“Dr. Merrow, I have just one more question for you. We’re pretty conservative here, pretty slow to change. If we hire you to be our School Superintendent, what’s the biggest change you would want to make in our schools?”
“That’s a great question, sir,” I replied, my brain whirling and spinning and searching for a suitable answer.
His question feels as fresh today as it did in 1973 when I was living on Nantucket, a small island off the coast of Massachusetts. I had just received my doctorate from Harvard, I was unemployed, the schools were looking for a superintendent, and the minister at our church happened to be on the school board. Thus I was asked to apply, which culminated in that great question….which proved to be my downfall.
I settled on an answer, which went something like this. “I strongly believe that reading competently with understanding is the foundation of almost all learning. Therefore, I would institute a clear policy: no one advances to fourth grade until everyone can read.”
To my surprise my questioner, an elderly white gentleman, expressed his support. “That’s not radical, Dr. Merrow. That’s just common sense.” He paused. “After all, nobody should be promoted to fourth grade until he can read.
“With all respect, sir, that’s not what I said. Under this policy, NOBODY goes to fourth grade until EVERYONE can read. Your neighbor’s son isn’t promoted until YOUR daughter is reading, or vice-versa.”
I still remember the stunned looks on the faces of the School Board members. As I recall, I qualified my position with some loopholes for children with disabling conditions, but that didn’t matter. The interview was essentially over, and I wasn’t asked back for the second round of interviews.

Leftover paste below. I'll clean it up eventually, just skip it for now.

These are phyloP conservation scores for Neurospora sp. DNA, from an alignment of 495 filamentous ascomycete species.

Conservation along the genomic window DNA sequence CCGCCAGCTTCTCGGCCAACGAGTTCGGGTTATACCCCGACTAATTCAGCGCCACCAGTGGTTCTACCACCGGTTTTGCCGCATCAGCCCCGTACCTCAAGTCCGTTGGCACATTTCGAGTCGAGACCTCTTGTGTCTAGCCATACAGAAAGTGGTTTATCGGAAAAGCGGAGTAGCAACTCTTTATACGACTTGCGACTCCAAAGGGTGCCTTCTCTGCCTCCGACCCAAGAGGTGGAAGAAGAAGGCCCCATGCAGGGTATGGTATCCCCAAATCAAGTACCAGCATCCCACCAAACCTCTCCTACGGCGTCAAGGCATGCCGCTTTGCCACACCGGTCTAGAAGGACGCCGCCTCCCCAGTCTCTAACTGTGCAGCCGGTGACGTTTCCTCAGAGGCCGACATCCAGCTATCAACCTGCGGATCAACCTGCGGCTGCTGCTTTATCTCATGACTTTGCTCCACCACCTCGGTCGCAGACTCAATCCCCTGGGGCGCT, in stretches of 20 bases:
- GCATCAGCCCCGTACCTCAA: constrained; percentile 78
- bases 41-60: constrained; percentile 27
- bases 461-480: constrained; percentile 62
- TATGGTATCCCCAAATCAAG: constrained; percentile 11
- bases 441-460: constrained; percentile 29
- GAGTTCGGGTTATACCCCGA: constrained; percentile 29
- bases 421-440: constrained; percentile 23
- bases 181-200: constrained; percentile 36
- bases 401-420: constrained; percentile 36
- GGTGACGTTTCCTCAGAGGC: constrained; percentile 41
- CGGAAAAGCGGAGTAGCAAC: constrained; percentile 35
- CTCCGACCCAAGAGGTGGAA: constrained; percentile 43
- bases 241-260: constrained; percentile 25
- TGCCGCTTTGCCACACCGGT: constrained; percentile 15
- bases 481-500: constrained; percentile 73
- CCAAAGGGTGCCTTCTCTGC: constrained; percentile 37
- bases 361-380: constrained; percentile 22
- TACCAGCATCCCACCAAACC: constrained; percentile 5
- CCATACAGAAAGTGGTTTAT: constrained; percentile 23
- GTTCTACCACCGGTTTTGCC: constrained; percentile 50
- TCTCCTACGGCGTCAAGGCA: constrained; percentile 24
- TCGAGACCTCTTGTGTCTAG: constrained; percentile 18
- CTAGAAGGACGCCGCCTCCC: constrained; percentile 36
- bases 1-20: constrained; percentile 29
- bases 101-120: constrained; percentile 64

So, 47 years later and in the midst of a pandemic, how would I answer that question?
Actually, I would ask for even bigger changes, starting with these eight:
1) Suspension of all high stakes machine-scored bubble tests for at least two years. Use the savings for teaching materials and teacher salaries.
2) Frequent measurement of academic progress, led by teachers, guided by an “assess to improve” philosophy. That is, lots of low-stakes assessments.
3) End-of-year testing of a randomized sample of students, which would produce a reliable analysis of how the entire student body is doing. Sampling is done in every other aspect of society (including when your doctor withdraws a sample of your blood!). It’s far less expensive and highly reliable.
4) A rich and varied curriculum that includes at least five short breaks for recess every day in all elementary schools. Play is essential!
5) A strong commitment to project-based learning, preferably involving students from other schools (perhaps in other states and countries).
6) A school environment that celebrates accomplishments of all sorts–and not just athletics!
7) A school environment that promotes inquiry, one in which it is safe to say “I don’t know” and praiseworthy to be curious. It’s not enough for schools to be physically safe for students. They must also be emotionally and intellectually safe.
8) A public rejection of the philosophy of ‘sorting’ because our economy and our democracy need everyone to be educated to their fullest capacity. Ideally, schools will seek to ask these questions about every student: How Is This Student Smart? What Are His/Her Strengths and Interests, and How Can We Respond Appropriately?
I might not make it to the second round of interviews again, but there would be an interesting discussion at the Board meeting.
And you? What big changes would you ask for if you were being interviewed for a school superintendency?